Heroes of 1981 mourn Dilley

MEMBERS of England’s legendary 1981 Ashes-winning side have lined up to pay tribute to fast bowler Graham Dilley, who died yesterday aged 52 following a short illness.

Dilley represented his country in 41 Tests and 36 one-day internationals between 1979 and 1989, but will be best remembered for the part he played in England’s remarkable victory over Australia in the third Test of the series affectionately remembered as ‘Botham’s Ashes’.

His contribution of 56 to a 117-run partnership with Ian Botham, who went on to make a brutal 149, helped England to an improbable 18-run victory after the home side had been staring down the barrel of a seemingly inevitable innings defeat.

Botham recalled the conversation the pair had when they came to the crease that famous afternoon: “‘Let’s have some fun’ – ­ those were the exact words and they’ve been quoted many times.

“But I have many, many fond memories of him. I remember he ran into bowl his first ball in the Caribbean and the heel fell off his boot – and typical Graham – he’d only brought one pair with him, so there was panic.

“He was a fantastic cricketer and had a lot of talent. He was plagued with injuries in his neck and knees, which probably stopped him playing a lot more for England. But on his day he was as good as most.”

Dilley, instantly recognisable due to his trademark shock of blonde hair and distinctive side-on action, took 138 Test wickets at an average of 29.76 and another former England team-mate Chris Old remembers him as one of the fastest bowlers this country has ever produced.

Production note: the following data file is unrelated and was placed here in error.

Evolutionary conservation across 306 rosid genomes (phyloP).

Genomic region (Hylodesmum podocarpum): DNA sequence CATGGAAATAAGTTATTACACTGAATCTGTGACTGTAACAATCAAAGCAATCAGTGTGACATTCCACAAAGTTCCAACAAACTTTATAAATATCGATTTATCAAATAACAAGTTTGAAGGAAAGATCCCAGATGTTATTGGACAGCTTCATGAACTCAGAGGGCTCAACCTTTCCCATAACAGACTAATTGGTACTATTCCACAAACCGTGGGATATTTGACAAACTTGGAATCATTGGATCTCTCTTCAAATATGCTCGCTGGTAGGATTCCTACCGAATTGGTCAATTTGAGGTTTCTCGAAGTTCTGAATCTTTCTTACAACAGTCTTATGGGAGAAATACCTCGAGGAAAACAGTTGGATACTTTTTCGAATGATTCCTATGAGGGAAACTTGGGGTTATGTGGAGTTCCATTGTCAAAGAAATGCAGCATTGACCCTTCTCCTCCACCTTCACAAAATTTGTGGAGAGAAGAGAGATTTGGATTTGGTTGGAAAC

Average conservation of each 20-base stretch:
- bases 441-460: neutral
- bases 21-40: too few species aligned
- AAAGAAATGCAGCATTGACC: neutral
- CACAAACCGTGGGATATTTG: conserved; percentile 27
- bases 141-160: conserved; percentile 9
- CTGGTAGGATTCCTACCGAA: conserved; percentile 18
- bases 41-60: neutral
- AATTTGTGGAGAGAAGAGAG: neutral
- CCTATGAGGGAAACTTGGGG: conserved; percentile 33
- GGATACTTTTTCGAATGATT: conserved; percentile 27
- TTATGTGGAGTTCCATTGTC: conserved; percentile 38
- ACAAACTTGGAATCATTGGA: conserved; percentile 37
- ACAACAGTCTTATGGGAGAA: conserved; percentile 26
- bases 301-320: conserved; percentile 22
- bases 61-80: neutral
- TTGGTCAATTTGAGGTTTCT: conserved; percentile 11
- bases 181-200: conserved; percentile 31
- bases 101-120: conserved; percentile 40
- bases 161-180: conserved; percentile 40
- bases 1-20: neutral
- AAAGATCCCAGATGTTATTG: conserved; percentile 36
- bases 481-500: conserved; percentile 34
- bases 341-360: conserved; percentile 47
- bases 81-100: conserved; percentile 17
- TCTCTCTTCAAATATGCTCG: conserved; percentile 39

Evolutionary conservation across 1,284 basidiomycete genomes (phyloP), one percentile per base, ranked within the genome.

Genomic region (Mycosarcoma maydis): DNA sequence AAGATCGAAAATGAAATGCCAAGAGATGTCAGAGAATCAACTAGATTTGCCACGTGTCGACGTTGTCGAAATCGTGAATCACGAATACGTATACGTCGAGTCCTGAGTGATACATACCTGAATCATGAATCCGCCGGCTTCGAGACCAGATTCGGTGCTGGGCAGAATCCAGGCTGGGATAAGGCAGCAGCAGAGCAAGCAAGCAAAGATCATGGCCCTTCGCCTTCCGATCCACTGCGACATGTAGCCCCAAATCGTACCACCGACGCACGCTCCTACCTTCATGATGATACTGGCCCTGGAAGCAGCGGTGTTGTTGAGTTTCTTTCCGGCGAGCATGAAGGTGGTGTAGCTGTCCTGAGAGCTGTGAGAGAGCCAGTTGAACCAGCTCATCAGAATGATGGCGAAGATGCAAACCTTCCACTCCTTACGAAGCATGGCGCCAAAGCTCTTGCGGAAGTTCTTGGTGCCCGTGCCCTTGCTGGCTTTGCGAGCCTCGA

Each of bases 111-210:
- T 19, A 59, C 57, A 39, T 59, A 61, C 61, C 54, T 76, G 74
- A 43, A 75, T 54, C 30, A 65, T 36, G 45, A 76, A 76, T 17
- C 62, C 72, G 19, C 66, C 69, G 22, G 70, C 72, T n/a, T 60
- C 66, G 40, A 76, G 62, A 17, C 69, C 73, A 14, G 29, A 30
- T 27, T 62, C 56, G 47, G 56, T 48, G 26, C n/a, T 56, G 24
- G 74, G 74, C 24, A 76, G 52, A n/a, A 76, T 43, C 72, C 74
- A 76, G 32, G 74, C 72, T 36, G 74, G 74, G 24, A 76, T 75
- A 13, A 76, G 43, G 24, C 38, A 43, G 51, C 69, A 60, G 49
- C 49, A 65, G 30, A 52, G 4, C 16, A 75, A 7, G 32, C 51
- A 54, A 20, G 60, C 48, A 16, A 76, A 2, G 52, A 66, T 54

“He had a long run-up, but it was a nice flowing run and he put everything in when he got to the crease. But it looked good and he worked very hard on it,” said Old.

“Before the Australia series we were in the West Indies which was his first trip abroad. At that stage he was as quick as most of their bowlers and he really rattled their cages.

“I played quite a bit against him when he was with Kent and he was seriously quick. But as he got older he learnt to swing the ball, cut his pace and became more accurate. But he was always aggressive.”

After retiring, Dilley moved into coaching. He enjoyed spells as England assistant coach and England women’s bowling coach, before becoming head cricket coach at Loughborough University.

ECB managing director Hugh Morris added: “As well as being a bowler of the highest class, Graham made an immense contribution to our game as a coach – and his ability to impart his knowledge and wisdom to future generations of young cricketers will be sorely missed.”